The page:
Depression may compound the risk of developing type 2 diabetes in people with early warning signs of metabolic disease, according to researchers from McGill University, l’Université de Montréal, the Institut de recherches cliniques de Montréal and the University of Calgary.
Previous studies have pointed to a link between depression and diabetes. But the new findings suggest that when depression combines with metabolic risk factors such as obesity, high blood pressure and unhealthy cholesterol levels, the risk of developing diabetes rises to a level beyond the sum of its parts.
“Emerging evidence suggests that not depression, per se, but depression in combination with behavioral and metabolic risk factors increases the risk of developing type 2 diabetes and cardiovascular conditions,” said lead author Dr. Norbert Schmitz of McGill University’s Department of Psychiatry.
“The aim of our study was to evaluate characteristics of individuals with both depressive symptoms and metabolic risk factors.”
The 4-1/2-year study divided 2,525 participants in Quebec, aged between 40 and 69, into four groups: those with both depression and three or more metabolic risk factors; two groups, each with one of these conditions but not the other; and a reference group with neither condition.
Unlike previous findings, the researchers discovered that participants with depression, alone, were not at significantly greater risk of developing diabetes than those in the reference group.
The risk to develop diabetes for those with metabolic symptoms, but not depression, was around four-fold. Those with both depression and metabolic risk factors, on the other hand, were more than six times more likely to develop diabetes.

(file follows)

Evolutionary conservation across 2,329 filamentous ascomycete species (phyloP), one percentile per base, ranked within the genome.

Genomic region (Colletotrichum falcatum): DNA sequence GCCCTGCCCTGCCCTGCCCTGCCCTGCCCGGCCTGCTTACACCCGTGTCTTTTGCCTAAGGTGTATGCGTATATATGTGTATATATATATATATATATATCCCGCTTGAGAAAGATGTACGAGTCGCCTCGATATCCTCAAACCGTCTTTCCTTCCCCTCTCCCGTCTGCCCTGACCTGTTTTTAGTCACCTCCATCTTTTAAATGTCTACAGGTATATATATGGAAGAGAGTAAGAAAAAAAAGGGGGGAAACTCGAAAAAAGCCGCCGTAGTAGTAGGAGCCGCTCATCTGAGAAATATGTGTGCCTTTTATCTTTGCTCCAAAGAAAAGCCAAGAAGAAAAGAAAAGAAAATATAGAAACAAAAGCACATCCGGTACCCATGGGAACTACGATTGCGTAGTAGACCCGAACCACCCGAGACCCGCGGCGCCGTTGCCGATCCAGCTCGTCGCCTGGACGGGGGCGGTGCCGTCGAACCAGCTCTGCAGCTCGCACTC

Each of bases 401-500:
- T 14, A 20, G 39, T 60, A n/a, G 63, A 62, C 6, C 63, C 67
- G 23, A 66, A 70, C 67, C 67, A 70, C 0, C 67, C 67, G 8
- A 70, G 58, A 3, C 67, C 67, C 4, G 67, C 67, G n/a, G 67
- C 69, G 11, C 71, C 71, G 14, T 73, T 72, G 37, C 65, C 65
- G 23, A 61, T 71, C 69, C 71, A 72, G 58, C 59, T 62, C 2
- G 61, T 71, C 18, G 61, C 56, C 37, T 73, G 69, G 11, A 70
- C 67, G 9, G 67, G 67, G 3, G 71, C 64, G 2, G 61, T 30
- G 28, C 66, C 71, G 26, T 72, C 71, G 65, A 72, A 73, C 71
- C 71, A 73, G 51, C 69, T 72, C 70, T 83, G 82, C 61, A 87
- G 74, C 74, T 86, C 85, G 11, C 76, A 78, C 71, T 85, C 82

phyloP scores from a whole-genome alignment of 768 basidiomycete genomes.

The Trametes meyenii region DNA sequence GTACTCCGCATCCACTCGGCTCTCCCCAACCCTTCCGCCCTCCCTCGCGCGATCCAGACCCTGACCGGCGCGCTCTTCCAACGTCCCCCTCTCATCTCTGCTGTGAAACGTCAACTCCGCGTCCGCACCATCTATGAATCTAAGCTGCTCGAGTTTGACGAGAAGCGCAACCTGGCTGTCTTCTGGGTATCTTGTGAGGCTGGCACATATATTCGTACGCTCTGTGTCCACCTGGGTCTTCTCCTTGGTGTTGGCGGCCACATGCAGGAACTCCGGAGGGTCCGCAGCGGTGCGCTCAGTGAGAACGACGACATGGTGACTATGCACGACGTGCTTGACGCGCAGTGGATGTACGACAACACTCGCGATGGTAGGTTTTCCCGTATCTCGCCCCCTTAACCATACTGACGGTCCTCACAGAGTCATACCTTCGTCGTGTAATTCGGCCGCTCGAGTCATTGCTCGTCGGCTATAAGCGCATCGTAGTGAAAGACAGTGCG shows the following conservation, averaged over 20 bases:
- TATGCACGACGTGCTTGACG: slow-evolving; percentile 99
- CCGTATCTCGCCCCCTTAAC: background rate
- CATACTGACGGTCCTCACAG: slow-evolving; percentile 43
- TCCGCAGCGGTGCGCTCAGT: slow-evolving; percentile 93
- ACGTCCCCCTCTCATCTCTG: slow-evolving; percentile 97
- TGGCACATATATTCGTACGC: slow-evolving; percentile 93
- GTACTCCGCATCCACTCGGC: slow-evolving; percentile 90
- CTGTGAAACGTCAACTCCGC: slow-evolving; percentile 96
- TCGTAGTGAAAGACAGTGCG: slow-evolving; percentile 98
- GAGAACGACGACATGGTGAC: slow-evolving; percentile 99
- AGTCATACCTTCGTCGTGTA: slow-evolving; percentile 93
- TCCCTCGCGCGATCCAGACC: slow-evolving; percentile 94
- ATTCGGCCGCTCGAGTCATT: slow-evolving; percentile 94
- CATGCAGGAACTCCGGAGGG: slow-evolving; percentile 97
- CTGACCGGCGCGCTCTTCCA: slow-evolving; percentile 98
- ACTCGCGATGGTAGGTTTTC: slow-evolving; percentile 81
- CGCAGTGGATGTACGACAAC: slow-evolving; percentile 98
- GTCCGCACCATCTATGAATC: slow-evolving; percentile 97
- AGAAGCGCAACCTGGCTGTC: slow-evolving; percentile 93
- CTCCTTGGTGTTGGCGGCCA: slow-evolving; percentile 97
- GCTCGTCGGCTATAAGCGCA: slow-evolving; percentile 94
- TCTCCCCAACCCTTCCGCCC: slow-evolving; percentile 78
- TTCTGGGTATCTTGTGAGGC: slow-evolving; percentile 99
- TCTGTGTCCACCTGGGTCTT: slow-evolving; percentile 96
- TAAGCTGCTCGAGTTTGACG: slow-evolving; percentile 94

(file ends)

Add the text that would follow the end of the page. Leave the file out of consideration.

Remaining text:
This finding clarified that the combined effect of depression and metabolic symptoms were greater than the sum of the individual effects.
Researchers warn that diabetes and depression may be involved in a vicious cycle.
Investigators believe depression, metabolic symptoms and the risk of developing diabetes interact in a number of ways. In some cases, a cycle may emerge with depression and metabolic risk factors aggravating one another.
The large effect of depression on accentuating risk is probably related to behavioral patterns.
Evidence shows people suffering from depression are less likely to adhere to medical advice aimed at tackling metabolic symptoms, whether it be taking medication, quitting smoking, getting more exercise or eating a healthier diet.
Without effective management, metabolic symptoms often worsen and this can in turn exacerbate the symptoms of depression.
Beyond these behavioral aspects, some forms of depression are associated with changes in the body’s metabolic systems which can lead to weight gain, high blood pressure and problems with glucose metabolism. Meanwhile, some antidepressant medications can also cause weight gain.
The researchers emphasize that not all cases of depression are the same; only some people with depression also suffer from metabolic problems.
When it comes to improving health outcomes, accountable care that addresses physical/metabolic concerns, as well as depression care, is viewed as essential.
Specifically, identifying those patients who suffer from both depression and metabolic symptoms as a subgroup and adopting an integrated treatment approach may be crucial to breaking the cycle.
“Focusing on depression alone might not change lifestyle/metabolic factors, so people are still at an increased risk of developing poor health outcomes, which in turn increases the risk of developing recurrent depression,” Schmitz said.
The study is published in the journal Molecular Psychiatry.
Source: McGill University